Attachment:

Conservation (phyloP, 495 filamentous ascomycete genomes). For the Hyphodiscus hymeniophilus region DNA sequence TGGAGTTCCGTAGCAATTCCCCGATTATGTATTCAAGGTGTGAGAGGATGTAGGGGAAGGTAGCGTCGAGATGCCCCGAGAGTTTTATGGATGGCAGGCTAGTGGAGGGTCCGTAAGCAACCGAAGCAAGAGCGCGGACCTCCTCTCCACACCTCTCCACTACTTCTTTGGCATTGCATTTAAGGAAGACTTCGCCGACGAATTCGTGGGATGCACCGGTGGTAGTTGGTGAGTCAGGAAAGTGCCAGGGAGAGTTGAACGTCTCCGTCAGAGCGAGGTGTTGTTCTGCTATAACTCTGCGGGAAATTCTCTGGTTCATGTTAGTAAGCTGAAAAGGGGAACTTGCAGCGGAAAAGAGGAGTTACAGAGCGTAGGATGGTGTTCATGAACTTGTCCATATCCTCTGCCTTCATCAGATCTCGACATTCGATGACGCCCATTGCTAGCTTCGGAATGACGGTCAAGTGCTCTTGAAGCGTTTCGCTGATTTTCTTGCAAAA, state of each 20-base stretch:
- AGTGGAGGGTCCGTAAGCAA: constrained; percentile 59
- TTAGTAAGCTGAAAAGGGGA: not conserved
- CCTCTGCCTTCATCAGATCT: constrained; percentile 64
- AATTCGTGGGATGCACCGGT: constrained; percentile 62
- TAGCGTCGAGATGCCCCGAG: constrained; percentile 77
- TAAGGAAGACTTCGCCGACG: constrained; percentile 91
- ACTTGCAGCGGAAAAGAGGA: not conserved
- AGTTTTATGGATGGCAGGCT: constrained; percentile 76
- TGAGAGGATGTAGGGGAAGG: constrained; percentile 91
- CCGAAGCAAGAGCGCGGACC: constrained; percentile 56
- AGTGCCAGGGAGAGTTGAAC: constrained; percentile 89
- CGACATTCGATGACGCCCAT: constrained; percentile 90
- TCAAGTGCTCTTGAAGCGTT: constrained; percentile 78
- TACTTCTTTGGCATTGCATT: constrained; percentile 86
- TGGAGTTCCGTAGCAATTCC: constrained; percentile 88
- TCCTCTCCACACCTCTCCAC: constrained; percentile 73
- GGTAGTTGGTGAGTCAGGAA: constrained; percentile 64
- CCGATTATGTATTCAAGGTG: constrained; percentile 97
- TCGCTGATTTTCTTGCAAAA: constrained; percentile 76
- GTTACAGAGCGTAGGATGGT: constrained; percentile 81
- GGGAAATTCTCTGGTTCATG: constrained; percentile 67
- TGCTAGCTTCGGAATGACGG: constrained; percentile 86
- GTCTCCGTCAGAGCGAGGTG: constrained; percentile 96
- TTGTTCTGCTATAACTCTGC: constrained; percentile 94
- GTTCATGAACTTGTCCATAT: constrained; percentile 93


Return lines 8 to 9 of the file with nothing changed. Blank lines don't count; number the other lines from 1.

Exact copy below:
- ACTTGCAGCGGAAAAGAGGA: not conserved
- AGTTTTATGGATGGCAGGCT: constrained; percentile 76